• Reigar Esthetics are more potentially dangerous as a lifeform, though just as mindless.
    • Borderline cases are Tick — Neogi vehicle powered by life draining, designed to be used as a "saddle" for something big.
    • And some people just live on the backs of kindori — they are big enough for a village and travel in herds.
  • Lotus-Eater Machine: The Spelljammer, in a sense. Part of its protective elements is that it fills the air envelope it produces with arcane pheromones that subtly enchant those who set foot aboard it and inhale its air. The charm leaves their thought processes, nature, etc., fundamentally unaltered, but engenders a complete lack of a desire to leave the Spelljammer and a protectiveness that prompts them to fight off attackers or otherwise see to serious threats to the ship. Once removed from the Spelljammer's air envelope, this effect wears off in 2-12 hours. Of course, first you have to get them off, which is the tricky part.
  • MacGuffin Title: While a "spelljammer" is a generic name for a ship (among other things), the setting is named after the Spelljammer, a legendary, sentient ship that everyone in the setting dreams of finding and commanding. Whoever succeeds will gain unimaginable power.
  • MacGyvering: Nearly everything ever made by tinker gnomes.
  • Mad Artist: The Reigar. Every last one. Legend says that they destroyed their homeworld due to their obsession with art. Add a spoon of Mad Scientist and two drops of Parody Sue, shake until it tastes great and mildly scary.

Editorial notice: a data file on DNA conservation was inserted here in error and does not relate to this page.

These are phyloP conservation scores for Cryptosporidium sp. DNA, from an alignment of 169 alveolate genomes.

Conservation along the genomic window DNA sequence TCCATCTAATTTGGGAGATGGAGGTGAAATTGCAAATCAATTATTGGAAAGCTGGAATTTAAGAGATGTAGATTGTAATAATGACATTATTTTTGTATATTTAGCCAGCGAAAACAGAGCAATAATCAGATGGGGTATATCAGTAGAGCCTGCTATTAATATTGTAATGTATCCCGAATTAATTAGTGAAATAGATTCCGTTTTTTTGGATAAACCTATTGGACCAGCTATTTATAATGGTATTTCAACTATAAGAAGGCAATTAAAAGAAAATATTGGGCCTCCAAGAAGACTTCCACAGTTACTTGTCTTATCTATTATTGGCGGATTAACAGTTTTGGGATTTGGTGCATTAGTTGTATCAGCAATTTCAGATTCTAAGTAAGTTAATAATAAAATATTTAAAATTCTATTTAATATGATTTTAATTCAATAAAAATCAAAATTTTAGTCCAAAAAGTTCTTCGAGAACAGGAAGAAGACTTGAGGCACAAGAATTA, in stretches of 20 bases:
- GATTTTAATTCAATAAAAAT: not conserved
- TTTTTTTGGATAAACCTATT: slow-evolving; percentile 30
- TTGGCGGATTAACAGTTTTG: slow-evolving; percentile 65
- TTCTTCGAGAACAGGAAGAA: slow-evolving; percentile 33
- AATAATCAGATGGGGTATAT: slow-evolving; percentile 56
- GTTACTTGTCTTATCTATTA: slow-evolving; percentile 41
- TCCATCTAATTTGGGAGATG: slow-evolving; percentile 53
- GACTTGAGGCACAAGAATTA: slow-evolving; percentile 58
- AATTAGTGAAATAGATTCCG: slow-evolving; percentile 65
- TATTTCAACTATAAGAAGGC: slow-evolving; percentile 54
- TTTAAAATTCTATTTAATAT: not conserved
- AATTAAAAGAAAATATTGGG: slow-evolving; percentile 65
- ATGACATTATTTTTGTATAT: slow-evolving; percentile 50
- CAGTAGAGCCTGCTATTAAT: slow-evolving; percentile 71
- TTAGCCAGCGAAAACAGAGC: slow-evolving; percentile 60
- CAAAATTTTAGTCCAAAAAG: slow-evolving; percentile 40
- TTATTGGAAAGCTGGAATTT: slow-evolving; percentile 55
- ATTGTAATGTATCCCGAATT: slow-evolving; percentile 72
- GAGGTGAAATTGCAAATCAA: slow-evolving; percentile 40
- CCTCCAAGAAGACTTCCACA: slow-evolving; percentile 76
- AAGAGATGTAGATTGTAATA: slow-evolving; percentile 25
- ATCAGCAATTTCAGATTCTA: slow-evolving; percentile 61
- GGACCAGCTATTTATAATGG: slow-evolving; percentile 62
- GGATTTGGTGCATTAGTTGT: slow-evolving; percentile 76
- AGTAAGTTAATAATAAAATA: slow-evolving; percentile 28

• Mad Doctor: Meets Be Careful What You Wish For in the Xixchil. An ideal choice to acquaint all munchkins in range with, and see what sort of Hilarity Ensues.
  • Made of Phlebotinum: This setting as a whole.
  • Magitek: Crops up here and there, with the likes of Autognomes (whose malfunctions can be either hilarious or horrifying), and Clockwork Horrors, a race of mechanical spider-like robots that can strip a world of all life over a couple centuries.
  • Massive Multiplayer Crossover
  • Massive Race Selection: That's a lot of people collected from most D&D settings and then some more.
    Gaeadrelle Goldring, half-kender on the Rock of Bral: I used to think that a lizard was a lizard, you know, but then I saw that there were as many types of them as there are of people like us. I met some trogs once, not very friendly ones at that, and, wow, did they ever stink. It was incredible. Then I met dracons, saurials, sithp'k, and, of course, the wasag, like that little blue guy over there.
  • Monster Clown: Space Clowns, of course.
  • The Multiverse: The characters travel between Crystal Spheres, each containing a solar system or some variant thereof. Basically, every non-scientific legend of what the stars and planets are wind up being literally true in at least one crystal sphere. Additionally, Spelljammer took place within the greater multiverse featured in Planescape.
  • Ninja Pirate Zombie Robot: Lots of. See also the footnote on Giant Space Hamsters above.
  • One-Word Title: Also a Portmantitle because it's a compound word, and a MacGuffin Title.
  • Organic Technology: Several, elves are best known, as the creators of Bionoids and transport modifications of starfly plant (gadabout, flitter/man-o-war/armada). Reigar at least made their Esthetics and changed Lakshu to their current form. Goblinoid races once made Witchlight Marauders.
  • Our Dwarves Are All the Same: They live in giant stone space stations sculpted to look like bearded faces, but otherwise, still the same.